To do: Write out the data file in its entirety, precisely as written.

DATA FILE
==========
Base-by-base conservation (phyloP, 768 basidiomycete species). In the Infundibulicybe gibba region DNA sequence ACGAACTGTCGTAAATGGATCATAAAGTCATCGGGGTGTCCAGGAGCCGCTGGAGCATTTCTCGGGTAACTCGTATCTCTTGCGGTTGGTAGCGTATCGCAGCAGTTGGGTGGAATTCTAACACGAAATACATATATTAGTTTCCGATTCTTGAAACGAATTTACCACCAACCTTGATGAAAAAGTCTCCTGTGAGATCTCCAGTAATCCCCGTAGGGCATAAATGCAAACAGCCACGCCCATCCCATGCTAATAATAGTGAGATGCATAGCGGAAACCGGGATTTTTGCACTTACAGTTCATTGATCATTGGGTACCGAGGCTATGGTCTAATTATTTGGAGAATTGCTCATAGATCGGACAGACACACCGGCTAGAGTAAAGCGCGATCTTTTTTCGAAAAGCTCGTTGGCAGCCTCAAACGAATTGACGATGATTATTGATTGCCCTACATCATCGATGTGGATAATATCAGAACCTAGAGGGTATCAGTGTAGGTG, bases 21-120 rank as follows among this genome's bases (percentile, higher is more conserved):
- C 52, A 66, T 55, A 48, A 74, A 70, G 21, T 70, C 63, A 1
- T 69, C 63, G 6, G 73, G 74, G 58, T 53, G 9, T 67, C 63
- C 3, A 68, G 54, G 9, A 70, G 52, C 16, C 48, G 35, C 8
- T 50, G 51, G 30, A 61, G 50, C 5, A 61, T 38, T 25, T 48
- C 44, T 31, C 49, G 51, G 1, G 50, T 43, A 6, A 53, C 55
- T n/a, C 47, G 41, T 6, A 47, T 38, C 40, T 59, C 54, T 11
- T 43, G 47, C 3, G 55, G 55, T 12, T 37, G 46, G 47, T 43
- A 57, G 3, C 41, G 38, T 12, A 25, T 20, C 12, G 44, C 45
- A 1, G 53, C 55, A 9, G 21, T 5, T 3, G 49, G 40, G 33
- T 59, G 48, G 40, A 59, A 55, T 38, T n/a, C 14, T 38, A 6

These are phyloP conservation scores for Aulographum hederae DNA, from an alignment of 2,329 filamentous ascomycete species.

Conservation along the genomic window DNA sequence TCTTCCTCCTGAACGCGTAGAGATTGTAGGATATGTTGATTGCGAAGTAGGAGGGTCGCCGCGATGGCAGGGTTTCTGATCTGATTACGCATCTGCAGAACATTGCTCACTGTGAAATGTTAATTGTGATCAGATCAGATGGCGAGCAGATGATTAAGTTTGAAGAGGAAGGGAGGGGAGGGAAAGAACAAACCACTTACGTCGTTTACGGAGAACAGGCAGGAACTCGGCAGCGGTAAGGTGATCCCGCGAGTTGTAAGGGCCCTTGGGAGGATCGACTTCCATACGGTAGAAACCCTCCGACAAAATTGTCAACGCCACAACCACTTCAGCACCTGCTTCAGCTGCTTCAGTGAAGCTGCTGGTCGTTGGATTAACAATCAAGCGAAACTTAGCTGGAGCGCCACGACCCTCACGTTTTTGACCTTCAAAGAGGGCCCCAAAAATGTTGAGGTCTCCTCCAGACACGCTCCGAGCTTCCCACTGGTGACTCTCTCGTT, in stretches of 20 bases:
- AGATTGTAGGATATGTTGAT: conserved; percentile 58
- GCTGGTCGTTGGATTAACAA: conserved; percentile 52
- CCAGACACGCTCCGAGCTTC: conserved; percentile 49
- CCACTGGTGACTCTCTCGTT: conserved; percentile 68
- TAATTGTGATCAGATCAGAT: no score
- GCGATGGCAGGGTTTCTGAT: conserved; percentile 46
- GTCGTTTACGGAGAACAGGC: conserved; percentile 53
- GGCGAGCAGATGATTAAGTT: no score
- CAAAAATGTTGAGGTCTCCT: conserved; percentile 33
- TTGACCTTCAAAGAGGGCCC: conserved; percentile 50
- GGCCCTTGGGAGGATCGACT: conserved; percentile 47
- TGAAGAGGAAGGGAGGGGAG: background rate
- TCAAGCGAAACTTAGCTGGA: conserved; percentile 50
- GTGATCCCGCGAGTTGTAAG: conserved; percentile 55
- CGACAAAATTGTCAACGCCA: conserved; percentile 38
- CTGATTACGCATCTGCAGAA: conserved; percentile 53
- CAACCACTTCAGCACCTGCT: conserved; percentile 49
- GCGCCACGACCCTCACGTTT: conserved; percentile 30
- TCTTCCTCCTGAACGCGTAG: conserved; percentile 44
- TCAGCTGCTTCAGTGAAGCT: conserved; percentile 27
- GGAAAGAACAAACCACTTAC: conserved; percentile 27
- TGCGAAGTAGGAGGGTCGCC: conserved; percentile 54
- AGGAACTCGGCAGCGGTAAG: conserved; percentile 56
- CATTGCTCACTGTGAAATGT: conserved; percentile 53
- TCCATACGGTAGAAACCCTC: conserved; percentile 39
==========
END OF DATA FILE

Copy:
Base-by-base conservation (phyloP, 768 basidiomycete species). In the Infundibulicybe gibba region DNA sequence ACGAACTGTCGTAAATGGATCATAAAGTCATCGGGGTGTCCAGGAGCCGCTGGAGCATTTCTCGGGTAACTCGTATCTCTTGCGGTTGGTAGCGTATCGCAGCAGTTGGGTGGAATTCTAACACGAAATACATATATTAGTTTCCGATTCTTGAAACGAATTTACCACCAACCTTGATGAAAAAGTCTCCTGTGAGATCTCCAGTAATCCCCGTAGGGCATAAATGCAAACAGCCACGCCCATCCCATGCTAATAATAGTGAGATGCATAGCGGAAACCGGGATTTTTGCACTTACAGTTCATTGATCATTGGGTACCGAGGCTATGGTCTAATTATTTGGAGAATTGCTCATAGATCGGACAGACACACCGGCTAGAGTAAAGCGCGATCTTTTTTCGAAAAGCTCGTTGGCAGCCTCAAACGAATTGACGATGATTATTGATTGCCCTACATCATCGATGTGGATAATATCAGAACCTAGAGGGTATCAGTGTAGGTG, bases 21-120 rank as follows among this genome's bases (percentile, higher is more conserved):
- C 52, A 66, T 55, A 48, A 74, A 70, G 21, T 70, C 63, A 1
- T 69, C 63, G 6, G 73, G 74, G 58, T 53, G 9, T 67, C 63
- C 3, A 68, G 54, G 9, A 70, G 52, C 16, C 48, G 35, C 8
- T 50, G 51, G 30, A 61, G 50, C 5, A 61, T 38, T 25, T 48
- C 44, T 31, C 49, G 51, G 1, G 50, T 43, A 6, A 53, C 55
- T n/a, C 47, G 41, T 6, A 47, T 38, C 40, T 59, C 54, T 11
- T 43, G 47, C 3, G 55, G 55, T 12, T 37, G 46, G 47, T 43
- A 57, G 3, C 41, G 38, T 12, A 25, T 20, C 12, G 44, C 45
- A 1, G 53, C 55, A 9, G 21, T 5, T 3, G 49, G 40, G 33
- T 59, G 48, G 40, A 59, A 55, T 38, T n/a, C 14, T 38, A 6

These are phyloP conservation scores for Aulographum hederae DNA, from an alignment of 2,329 filamentous ascomycete species.

Conservation along the genomic window DNA sequence TCTTCCTCCTGAACGCGTAGAGATTGTAGGATATGTTGATTGCGAAGTAGGAGGGTCGCCGCGATGGCAGGGTTTCTGATCTGATTACGCATCTGCAGAACATTGCTCACTGTGAAATGTTAATTGTGATCAGATCAGATGGCGAGCAGATGATTAAGTTTGAAGAGGAAGGGAGGGGAGGGAAAGAACAAACCACTTACGTCGTTTACGGAGAACAGGCAGGAACTCGGCAGCGGTAAGGTGATCCCGCGAGTTGTAAGGGCCCTTGGGAGGATCGACTTCCATACGGTAGAAACCCTCCGACAAAATTGTCAACGCCACAACCACTTCAGCACCTGCTTCAGCTGCTTCAGTGAAGCTGCTGGTCGTTGGATTAACAATCAAGCGAAACTTAGCTGGAGCGCCACGACCCTCACGTTTTTGACCTTCAAAGAGGGCCCCAAAAATGTTGAGGTCTCCTCCAGACACGCTCCGAGCTTCCCACTGGTGACTCTCTCGTT, in stretches of 20 bases:
- AGATTGTAGGATATGTTGAT: conserved; percentile 58
- GCTGGTCGTTGGATTAACAA: conserved; percentile 52
- CCAGACACGCTCCGAGCTTC: conserved; percentile 49
- CCACTGGTGACTCTCTCGTT: conserved; percentile 68
- TAATTGTGATCAGATCAGAT: no score
- GCGATGGCAGGGTTTCTGAT: conserved; percentile 46
- GTCGTTTACGGAGAACAGGC: conserved; percentile 53
- GGCGAGCAGATGATTAAGTT: no score
- CAAAAATGTTGAGGTCTCCT: conserved; percentile 33
- TTGACCTTCAAAGAGGGCCC: conserved; percentile 50
- GGCCCTTGGGAGGATCGACT: conserved; percentile 47
- TGAAGAGGAAGGGAGGGGAG: background rate
- TCAAGCGAAACTTAGCTGGA: conserved; percentile 50
- GTGATCCCGCGAGTTGTAAG: conserved; percentile 55
- CGACAAAATTGTCAACGCCA: conserved; percentile 38
- CTGATTACGCATCTGCAGAA: conserved; percentile 53
- CAACCACTTCAGCACCTGCT: conserved; percentile 49
- GCGCCACGACCCTCACGTTT: conserved; percentile 30
- TCTTCCTCCTGAACGCGTAG: conserved; percentile 44
- TCAGCTGCTTCAGTGAAGCT: conserved; percentile 27
- GGAAAGAACAAACCACTTAC: conserved; percentile 27
- TGCGAAGTAGGAGGGTCGCC: conserved; percentile 54
- AGGAACTCGGCAGCGGTAAG: conserved; percentile 56
- CATTGCTCACTGTGAAATGT: conserved; percentile 53
- TCCATACGGTAGAAACCCTC: conserved; percentile 39